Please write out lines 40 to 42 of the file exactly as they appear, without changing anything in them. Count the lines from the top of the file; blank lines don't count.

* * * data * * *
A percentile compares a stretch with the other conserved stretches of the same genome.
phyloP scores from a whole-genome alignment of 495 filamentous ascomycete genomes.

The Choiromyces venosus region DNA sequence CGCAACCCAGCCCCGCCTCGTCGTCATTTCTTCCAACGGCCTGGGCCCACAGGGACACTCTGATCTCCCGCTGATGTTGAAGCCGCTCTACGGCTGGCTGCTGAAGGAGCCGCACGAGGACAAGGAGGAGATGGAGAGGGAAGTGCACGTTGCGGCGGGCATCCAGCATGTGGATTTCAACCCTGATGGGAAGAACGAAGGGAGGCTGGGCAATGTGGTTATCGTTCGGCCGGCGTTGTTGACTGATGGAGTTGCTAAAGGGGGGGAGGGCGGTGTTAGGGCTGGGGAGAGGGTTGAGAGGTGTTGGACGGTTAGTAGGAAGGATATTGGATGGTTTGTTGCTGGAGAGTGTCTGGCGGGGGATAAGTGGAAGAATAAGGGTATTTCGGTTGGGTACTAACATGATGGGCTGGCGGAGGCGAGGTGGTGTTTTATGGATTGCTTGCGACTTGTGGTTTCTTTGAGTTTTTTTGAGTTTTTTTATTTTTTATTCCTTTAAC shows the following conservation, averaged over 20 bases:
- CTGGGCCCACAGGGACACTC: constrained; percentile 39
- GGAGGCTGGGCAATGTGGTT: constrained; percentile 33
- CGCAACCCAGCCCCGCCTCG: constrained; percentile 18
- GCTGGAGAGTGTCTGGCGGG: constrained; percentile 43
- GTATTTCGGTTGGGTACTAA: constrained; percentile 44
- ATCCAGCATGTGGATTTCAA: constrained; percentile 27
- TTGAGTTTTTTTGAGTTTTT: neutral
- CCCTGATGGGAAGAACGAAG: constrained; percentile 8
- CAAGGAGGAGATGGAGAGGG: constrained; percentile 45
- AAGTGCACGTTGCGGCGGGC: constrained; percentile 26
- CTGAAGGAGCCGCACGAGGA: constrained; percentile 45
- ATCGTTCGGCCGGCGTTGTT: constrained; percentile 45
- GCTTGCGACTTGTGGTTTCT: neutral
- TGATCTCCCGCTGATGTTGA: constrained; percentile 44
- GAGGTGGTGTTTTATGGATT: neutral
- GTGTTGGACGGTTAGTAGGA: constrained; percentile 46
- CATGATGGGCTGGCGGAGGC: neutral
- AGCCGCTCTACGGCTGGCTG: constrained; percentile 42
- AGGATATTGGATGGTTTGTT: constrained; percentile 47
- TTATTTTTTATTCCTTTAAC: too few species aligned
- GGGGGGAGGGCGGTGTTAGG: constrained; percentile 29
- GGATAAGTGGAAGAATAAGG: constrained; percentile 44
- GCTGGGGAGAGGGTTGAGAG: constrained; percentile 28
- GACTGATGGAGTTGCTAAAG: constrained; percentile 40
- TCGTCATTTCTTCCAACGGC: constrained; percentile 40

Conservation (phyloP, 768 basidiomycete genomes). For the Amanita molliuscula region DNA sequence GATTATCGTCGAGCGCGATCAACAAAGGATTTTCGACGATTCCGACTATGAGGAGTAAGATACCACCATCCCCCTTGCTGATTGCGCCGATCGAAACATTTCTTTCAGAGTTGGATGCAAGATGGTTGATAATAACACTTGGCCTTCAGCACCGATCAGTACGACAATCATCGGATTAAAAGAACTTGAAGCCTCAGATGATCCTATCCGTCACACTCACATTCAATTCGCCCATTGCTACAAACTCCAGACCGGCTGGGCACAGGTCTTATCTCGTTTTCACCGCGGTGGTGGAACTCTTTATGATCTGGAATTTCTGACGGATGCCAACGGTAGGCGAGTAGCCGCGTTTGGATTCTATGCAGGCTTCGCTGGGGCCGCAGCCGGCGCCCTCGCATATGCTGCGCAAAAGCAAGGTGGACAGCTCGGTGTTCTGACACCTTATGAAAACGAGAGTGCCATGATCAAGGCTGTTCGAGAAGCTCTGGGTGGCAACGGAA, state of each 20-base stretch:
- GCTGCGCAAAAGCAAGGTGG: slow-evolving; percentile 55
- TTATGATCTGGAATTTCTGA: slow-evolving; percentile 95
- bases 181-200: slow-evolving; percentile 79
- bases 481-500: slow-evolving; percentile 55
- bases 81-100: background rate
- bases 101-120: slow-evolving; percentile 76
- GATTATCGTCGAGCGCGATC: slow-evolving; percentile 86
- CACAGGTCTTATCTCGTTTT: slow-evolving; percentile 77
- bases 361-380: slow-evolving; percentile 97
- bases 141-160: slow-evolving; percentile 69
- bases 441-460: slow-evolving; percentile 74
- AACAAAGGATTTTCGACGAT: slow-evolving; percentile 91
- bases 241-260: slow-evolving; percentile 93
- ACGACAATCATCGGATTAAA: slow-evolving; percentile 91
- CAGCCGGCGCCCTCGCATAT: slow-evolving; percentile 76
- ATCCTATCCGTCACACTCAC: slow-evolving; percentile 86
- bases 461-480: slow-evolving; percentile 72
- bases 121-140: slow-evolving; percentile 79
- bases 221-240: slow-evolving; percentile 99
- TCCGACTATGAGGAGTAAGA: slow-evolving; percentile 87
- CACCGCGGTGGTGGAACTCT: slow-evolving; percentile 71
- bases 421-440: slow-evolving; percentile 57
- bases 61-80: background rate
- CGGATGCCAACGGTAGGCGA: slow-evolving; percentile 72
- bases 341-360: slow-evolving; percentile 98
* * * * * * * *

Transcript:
- bases 441-460: slow-evolving; percentile 74
- AACAAAGGATTTTCGACGAT: slow-evolving; percentile 91
- bases 241-260: slow-evolving; percentile 93